An earlier version of this paper were presented at the 1998 American Psychiatric Association Convention, Toronto. This article was supported by the Veterans Affairs Mental Health Strategic Health Group and Health Services Research and Development Service.
A Comparative Evaluation of Substance Abuse Treatment: V. Substance Abuse Treatment Can Enhance the Effectiveness of Self-Help Groups
Article first published online: 30 MAY 2006
Alcoholism: Clinical and Experimental Research
Volume 23, Issue 3, pages 558–563, March 1999
How to Cite
Humphreys, K., Huebsch, P. D., Finney, J. W. and Moos, R. H. (1999), A Comparative Evaluation of Substance Abuse Treatment: V. Substance Abuse Treatment Can Enhance the Effectiveness of Self-Help Groups. Alcoholism: Clinical and Experimental Research, 23: 558–563. doi: 10.1111/j.1530-0277.1999.tb04153.x
- Issue published online: 30 MAY 2006
- Article first published online: 30 MAY 2006
- Received for publication August 31, 1998; accepted January 13, 1999.
- Alcoholics Anonymous;
- 12-Step Treatment;
- Treatment Orientation;
- Self-Help Groups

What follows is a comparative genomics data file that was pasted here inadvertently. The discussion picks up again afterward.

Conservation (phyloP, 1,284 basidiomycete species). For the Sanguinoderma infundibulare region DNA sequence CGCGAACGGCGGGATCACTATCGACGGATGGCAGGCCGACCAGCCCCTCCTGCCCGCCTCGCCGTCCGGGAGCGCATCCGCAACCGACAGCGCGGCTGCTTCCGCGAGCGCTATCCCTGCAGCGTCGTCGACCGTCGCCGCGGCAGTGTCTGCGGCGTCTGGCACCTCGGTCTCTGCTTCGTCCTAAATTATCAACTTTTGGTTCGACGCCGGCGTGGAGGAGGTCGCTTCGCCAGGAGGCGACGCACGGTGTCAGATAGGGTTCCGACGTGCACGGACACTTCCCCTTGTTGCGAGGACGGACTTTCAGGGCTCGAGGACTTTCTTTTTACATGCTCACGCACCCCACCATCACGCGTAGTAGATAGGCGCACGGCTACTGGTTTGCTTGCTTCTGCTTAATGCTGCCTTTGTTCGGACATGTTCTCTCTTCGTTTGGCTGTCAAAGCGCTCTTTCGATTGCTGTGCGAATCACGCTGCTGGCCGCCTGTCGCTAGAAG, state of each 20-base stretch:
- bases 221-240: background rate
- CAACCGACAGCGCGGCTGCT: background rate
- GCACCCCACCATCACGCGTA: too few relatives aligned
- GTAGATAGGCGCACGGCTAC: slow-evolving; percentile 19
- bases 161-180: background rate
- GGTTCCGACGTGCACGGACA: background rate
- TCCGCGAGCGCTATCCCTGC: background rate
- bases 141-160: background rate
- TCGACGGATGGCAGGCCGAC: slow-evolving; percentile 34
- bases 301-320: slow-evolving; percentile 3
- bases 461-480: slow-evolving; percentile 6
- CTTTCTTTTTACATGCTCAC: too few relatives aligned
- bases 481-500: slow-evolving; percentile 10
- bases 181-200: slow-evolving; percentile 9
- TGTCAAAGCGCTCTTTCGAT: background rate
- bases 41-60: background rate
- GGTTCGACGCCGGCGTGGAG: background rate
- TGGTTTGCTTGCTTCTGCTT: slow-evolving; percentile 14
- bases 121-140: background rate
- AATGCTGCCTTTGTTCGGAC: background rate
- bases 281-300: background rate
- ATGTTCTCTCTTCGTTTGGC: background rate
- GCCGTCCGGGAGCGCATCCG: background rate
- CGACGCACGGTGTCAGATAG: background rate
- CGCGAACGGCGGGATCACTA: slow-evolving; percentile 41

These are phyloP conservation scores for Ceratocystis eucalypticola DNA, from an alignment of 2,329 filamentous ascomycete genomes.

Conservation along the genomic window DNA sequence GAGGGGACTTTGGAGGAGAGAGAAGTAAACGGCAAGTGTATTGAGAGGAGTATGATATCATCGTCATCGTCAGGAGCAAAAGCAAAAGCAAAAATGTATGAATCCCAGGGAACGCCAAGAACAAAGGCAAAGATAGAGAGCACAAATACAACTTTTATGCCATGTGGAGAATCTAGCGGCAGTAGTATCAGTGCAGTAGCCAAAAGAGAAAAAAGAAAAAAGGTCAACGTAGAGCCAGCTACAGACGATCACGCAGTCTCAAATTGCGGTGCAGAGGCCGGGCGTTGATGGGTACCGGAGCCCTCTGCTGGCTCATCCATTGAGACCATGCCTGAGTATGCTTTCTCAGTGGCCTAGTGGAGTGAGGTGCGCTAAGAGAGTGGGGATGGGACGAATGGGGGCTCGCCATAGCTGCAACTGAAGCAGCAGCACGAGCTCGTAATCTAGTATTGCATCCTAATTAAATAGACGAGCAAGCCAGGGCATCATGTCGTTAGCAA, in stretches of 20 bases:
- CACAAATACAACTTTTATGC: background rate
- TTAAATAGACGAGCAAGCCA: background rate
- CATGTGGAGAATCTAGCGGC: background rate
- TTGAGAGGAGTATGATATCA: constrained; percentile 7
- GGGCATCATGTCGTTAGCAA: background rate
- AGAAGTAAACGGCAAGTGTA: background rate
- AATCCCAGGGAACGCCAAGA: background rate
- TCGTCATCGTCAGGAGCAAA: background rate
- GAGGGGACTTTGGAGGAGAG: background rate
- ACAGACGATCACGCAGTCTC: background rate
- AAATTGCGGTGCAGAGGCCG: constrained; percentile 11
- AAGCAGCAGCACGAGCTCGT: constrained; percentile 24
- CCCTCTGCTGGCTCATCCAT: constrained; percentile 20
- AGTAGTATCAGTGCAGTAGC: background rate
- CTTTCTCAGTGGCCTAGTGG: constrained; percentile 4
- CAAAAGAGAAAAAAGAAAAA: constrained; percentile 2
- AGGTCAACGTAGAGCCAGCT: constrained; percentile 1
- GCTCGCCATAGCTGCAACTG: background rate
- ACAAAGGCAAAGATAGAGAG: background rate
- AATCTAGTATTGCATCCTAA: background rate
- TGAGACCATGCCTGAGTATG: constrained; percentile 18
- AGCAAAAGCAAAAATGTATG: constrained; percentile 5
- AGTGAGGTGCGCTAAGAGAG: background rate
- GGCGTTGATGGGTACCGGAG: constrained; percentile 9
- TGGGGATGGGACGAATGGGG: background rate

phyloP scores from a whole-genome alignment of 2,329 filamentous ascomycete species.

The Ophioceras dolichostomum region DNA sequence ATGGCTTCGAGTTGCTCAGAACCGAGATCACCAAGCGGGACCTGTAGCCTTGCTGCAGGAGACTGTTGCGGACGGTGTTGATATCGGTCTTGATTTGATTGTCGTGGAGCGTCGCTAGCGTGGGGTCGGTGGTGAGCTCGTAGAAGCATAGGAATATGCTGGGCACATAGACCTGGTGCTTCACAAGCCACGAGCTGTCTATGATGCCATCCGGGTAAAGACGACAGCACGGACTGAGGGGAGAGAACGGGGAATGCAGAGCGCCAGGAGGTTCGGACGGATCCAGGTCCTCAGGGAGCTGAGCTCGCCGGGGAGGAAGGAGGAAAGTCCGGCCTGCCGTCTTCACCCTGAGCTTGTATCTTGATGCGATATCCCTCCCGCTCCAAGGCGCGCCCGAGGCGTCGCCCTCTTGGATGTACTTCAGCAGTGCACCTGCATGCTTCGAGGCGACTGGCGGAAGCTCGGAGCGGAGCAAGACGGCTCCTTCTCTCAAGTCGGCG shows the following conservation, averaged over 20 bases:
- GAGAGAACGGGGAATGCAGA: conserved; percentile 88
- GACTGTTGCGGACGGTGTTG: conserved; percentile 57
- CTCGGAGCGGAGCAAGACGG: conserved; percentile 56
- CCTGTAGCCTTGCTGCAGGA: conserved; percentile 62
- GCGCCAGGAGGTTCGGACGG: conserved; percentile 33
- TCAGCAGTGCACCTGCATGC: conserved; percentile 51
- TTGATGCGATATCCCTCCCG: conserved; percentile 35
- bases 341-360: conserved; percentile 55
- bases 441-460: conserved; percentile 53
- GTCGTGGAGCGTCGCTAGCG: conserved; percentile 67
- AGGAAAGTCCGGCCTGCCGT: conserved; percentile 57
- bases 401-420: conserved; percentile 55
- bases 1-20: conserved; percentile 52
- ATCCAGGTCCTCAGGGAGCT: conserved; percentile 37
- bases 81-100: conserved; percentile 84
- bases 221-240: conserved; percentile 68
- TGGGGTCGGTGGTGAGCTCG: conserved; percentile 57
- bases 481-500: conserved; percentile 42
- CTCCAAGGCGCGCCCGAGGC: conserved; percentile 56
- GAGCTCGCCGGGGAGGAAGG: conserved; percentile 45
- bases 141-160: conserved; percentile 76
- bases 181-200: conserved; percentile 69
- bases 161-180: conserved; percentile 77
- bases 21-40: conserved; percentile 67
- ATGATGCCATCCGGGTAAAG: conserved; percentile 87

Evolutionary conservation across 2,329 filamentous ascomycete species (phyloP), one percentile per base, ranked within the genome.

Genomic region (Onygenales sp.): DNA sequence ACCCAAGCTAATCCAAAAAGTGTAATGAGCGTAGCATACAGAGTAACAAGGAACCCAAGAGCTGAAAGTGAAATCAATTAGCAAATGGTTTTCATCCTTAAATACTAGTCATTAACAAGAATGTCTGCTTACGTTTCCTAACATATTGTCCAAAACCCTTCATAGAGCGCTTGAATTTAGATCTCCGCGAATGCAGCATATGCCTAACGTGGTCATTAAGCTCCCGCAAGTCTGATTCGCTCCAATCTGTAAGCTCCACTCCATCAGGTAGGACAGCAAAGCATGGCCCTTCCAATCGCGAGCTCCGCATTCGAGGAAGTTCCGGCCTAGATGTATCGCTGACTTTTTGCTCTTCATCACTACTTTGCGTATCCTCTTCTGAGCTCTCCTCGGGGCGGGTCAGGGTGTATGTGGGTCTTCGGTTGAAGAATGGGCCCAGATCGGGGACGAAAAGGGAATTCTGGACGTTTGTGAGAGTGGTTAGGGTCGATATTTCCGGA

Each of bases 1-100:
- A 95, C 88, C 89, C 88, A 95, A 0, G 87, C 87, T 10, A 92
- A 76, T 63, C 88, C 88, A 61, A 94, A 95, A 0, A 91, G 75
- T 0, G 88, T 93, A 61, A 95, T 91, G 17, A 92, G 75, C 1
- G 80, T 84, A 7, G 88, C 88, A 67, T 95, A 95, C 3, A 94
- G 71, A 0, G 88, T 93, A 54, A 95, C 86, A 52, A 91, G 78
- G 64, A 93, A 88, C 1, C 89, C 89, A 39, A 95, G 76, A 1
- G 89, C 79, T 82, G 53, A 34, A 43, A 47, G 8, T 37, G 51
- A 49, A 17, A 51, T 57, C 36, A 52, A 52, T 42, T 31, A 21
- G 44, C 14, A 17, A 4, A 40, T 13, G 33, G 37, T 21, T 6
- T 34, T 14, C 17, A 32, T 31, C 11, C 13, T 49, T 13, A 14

Affiliation with Alcoholics Anonymous (AA) and other 12-Step self-help groups is becoming more common at the same time as professional substance abuse treatment services are becoming less available and of shorter duration. As a result of these two trends, patients’ outcomes may be increasingly influenced by the degree to which professional treatment programs help patients take maximum advantage of self-help groups. The present study of 3018 treated veterans examined how the theoretical orientation of a substance abuse treatment program affects (1) the proportion of its patients that participate in self-help groups, and, (2) the degree of benefit patients derive from participation in self-help groups. Patients treated in 12-Step and eclectic treatment programs had higher rates of subsequent participation in 12-Step self-help groups than did patients treated in cognitive behavioral programs. Furthermore, the theoretical orientation of treatment moderated the outcome of self-help group participation: As the degree of programs’ emphasis on 12-Step approaches increased, the positive relationships of 12-Step group participation to better substance use and psychological outcomes became stronger. Hence, it appears that 12-Step oriented treatment programs enhance the effectiveness of 12-Step self-help groups. Findings are discussed in terms of implications for clinical practice and for future evaluations of the combined effects of treatment and self-help groups.